With these considerations in mind, how do we explain the higher MACE in low‐FFR angiographically insignificant lesions? Two potential explanations exist. The first explanation is that in quantifying the transstenotic pressure ratio during pharmacological hyperemia, FFR is somehow also capable of identifying vulnerable plaque. Were this to be true, this synergistic feature of FFR would go far beyond the hopes of even the most optimistic proponents of the coronary physiological technique. The second explanation is that the MACE findings are attributable not to the identification of vulnerable plaque but rather to the inclusion of a vulnerable end point.
The overall MACE rate in this study was driven primarily by so‐called ischemia‐driven revascularization. Because the definition of ischemia‐driven revascularization included “a positive invasive physiologic test” result, this major contributing factor to the overall MACE rate was a de facto foregone conclusion. Compounded by the lack of blinding to the knowledge of previously low FFR value, bias may have occurred, leading to ischemia‐driven revascularization events.
FFR in Angiographically Insignificant Stenoses: Just Because We Can Does Not Mean We Should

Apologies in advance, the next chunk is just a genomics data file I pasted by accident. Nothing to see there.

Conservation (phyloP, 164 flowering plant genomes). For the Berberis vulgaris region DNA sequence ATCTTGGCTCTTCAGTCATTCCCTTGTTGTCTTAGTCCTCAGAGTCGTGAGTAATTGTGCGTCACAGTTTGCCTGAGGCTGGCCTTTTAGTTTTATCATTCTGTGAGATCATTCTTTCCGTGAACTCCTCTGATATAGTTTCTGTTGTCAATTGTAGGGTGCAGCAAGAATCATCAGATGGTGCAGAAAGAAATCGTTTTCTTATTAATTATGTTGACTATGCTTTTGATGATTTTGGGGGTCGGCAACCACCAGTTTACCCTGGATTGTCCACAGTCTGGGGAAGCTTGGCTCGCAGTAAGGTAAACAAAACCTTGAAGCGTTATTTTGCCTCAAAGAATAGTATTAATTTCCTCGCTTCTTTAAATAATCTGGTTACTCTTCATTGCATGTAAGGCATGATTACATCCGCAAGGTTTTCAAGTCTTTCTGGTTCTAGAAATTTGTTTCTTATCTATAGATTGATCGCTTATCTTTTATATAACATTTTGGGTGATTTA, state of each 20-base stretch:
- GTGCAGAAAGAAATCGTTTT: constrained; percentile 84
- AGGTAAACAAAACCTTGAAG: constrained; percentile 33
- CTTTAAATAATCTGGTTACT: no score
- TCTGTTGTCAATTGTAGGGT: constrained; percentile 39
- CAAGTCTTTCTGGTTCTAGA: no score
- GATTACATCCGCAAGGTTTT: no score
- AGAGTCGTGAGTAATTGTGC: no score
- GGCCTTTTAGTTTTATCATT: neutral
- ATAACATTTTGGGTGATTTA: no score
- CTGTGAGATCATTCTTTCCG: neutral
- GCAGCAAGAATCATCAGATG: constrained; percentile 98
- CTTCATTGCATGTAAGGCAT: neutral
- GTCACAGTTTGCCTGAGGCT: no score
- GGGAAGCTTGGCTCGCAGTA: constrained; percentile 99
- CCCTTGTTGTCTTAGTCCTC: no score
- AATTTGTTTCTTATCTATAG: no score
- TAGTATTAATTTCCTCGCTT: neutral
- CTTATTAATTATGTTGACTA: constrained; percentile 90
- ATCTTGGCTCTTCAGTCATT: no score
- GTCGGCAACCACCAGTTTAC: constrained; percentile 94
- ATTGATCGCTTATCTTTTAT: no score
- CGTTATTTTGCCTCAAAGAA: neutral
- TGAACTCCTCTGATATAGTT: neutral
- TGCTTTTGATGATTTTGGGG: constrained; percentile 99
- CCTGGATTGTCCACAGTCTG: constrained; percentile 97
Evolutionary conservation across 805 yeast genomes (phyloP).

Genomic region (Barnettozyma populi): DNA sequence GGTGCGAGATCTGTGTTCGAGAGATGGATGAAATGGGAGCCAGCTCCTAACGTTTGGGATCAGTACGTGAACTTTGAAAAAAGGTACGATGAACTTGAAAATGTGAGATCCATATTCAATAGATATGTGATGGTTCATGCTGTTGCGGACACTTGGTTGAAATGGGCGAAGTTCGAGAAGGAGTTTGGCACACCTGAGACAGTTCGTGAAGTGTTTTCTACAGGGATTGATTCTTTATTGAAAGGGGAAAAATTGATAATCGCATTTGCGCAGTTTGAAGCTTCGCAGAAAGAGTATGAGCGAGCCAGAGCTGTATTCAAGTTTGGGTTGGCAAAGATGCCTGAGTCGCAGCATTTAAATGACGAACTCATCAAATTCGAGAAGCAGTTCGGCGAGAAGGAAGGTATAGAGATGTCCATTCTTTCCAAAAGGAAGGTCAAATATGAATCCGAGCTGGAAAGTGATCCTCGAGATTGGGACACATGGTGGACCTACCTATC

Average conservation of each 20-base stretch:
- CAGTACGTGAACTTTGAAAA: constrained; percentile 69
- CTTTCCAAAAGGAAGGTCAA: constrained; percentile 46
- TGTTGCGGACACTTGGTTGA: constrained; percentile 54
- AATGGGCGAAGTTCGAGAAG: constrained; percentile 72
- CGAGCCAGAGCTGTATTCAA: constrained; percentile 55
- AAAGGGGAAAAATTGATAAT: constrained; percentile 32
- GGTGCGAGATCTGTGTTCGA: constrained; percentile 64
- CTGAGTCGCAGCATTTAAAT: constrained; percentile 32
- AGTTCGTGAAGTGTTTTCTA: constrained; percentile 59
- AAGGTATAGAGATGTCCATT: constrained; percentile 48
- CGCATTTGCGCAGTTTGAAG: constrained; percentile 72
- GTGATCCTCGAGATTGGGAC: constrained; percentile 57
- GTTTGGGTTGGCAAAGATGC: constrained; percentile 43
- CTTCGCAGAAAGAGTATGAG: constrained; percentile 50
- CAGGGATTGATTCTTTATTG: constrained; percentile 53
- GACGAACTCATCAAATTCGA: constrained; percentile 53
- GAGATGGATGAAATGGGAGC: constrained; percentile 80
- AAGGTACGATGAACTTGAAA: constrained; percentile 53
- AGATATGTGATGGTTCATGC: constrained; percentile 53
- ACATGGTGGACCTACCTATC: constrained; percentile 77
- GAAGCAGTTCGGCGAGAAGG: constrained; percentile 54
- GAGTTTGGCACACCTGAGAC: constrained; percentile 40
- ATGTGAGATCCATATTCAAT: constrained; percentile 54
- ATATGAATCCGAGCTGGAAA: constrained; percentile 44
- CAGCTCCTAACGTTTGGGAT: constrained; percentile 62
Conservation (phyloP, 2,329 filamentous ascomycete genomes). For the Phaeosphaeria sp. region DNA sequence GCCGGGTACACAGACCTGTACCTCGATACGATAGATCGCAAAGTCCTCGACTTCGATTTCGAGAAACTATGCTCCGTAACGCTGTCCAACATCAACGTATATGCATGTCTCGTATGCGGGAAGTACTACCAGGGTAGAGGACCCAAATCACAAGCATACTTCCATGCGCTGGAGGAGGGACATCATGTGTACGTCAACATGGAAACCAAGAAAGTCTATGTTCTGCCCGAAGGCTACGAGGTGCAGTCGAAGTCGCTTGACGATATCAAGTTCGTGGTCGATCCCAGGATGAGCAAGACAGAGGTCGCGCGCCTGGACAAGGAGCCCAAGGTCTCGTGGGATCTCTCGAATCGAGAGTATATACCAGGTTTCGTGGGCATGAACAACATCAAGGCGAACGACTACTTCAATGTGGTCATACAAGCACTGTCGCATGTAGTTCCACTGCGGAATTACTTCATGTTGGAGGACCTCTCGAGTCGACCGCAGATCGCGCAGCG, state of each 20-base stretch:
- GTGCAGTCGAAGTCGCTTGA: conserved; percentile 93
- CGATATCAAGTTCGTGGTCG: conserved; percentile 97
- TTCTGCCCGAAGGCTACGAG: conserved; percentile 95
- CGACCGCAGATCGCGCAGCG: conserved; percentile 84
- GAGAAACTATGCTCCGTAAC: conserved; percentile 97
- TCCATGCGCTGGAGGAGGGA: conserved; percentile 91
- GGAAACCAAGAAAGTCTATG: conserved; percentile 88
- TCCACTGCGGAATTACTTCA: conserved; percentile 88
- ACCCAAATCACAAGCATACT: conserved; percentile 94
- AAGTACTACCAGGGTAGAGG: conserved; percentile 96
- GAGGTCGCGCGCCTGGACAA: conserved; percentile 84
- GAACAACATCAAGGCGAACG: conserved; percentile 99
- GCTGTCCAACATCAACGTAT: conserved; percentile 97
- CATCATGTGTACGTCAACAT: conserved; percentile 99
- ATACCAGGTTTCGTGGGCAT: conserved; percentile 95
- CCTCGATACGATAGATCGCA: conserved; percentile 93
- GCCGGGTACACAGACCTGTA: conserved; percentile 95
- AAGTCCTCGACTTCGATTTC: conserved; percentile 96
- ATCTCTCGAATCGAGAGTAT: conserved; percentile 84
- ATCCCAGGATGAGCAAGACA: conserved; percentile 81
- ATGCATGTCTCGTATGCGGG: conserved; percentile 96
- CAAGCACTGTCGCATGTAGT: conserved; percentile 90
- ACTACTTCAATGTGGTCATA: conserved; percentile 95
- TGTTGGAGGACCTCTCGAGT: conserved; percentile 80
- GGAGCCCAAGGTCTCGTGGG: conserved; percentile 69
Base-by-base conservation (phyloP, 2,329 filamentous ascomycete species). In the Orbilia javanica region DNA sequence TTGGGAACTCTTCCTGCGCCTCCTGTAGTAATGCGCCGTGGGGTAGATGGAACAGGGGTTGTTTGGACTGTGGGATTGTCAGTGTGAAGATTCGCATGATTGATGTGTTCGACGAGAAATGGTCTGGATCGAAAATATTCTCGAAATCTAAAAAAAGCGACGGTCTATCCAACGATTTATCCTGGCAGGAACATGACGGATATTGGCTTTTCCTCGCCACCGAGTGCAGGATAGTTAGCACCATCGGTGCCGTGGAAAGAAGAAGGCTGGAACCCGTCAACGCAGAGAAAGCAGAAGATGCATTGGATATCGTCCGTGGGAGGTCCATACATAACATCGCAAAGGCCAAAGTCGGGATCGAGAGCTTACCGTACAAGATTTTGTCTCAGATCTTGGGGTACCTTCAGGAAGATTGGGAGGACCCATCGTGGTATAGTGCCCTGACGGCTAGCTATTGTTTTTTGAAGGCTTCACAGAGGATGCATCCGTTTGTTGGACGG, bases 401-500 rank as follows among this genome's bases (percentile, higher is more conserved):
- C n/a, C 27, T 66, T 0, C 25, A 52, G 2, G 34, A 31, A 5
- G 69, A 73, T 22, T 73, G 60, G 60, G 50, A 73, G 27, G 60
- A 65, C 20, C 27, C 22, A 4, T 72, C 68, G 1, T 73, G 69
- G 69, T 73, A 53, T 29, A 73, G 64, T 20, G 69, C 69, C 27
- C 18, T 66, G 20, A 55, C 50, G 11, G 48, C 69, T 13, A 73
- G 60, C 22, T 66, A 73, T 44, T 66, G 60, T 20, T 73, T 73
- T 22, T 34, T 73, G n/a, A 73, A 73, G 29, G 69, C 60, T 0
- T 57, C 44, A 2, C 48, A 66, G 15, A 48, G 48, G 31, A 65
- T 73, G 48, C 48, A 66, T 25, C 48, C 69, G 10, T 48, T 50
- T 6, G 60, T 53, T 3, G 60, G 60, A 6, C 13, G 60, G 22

As the authors of the study suggest, does the angiographic threshold for FFR measurements need to be lowered? Certainly, the possibility that FFR may identify vulnerable plaque in otherwise unobstructed coronary vessels should be investigated; however, perhaps this is best explored with noninvasive FFR modalities. Wiring vessels that you might otherwise potentially have left alone is not a benign process. In the Fractional Flow Reserve‐Guided Multivessel Angioplasty in Myocardial Infarction (COMPARE ACUTE) trial, complications (including vessel dissection resulting in death) attributed to FFR measurement in non–infarct‐related arteries occurred in 0.2% of the study population.19 Furthermore, FFR computed tomography may provide additive information beyond what the invasive coronary angiogram can offer, given the ability of FFR computed tomography to characterize the plaque itself and not just the lumen. Nevertheless, it is likely any such study would still require an invasive FFR measurement for comparison, given that the accuracy of FFR computed tomography compared with invasive FFR values has recently been called into question.20